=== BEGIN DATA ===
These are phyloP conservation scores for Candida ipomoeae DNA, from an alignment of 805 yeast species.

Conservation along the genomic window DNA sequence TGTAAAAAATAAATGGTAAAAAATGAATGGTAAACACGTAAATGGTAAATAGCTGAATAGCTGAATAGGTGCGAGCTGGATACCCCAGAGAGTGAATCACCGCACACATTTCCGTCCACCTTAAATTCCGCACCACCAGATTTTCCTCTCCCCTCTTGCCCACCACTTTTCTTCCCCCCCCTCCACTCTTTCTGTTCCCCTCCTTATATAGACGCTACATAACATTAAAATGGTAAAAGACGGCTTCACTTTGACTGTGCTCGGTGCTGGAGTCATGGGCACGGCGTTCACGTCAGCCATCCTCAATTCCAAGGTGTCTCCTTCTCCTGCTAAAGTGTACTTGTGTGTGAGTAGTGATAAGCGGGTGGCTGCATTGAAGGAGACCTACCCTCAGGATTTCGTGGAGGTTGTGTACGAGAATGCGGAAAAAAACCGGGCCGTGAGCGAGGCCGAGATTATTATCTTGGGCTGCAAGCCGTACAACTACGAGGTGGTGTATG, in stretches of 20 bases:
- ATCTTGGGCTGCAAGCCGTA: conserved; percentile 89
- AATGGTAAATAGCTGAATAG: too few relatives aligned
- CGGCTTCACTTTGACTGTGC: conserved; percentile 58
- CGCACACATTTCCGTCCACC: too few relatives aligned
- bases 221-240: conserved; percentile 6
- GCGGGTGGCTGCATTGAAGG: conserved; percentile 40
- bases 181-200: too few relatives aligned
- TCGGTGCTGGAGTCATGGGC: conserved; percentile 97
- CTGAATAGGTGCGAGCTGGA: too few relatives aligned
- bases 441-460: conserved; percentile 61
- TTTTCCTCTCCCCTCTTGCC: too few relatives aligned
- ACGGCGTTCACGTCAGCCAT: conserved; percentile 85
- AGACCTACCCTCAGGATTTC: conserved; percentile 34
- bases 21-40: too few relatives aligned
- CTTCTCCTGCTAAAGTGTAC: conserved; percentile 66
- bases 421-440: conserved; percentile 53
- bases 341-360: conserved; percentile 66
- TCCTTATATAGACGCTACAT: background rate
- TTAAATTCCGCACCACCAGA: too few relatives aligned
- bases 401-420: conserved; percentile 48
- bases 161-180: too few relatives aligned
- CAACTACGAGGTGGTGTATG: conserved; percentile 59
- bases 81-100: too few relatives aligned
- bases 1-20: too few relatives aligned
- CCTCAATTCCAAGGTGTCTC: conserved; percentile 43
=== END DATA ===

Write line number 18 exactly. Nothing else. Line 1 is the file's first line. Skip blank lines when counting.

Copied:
- bases 421-440: conserved; percentile 53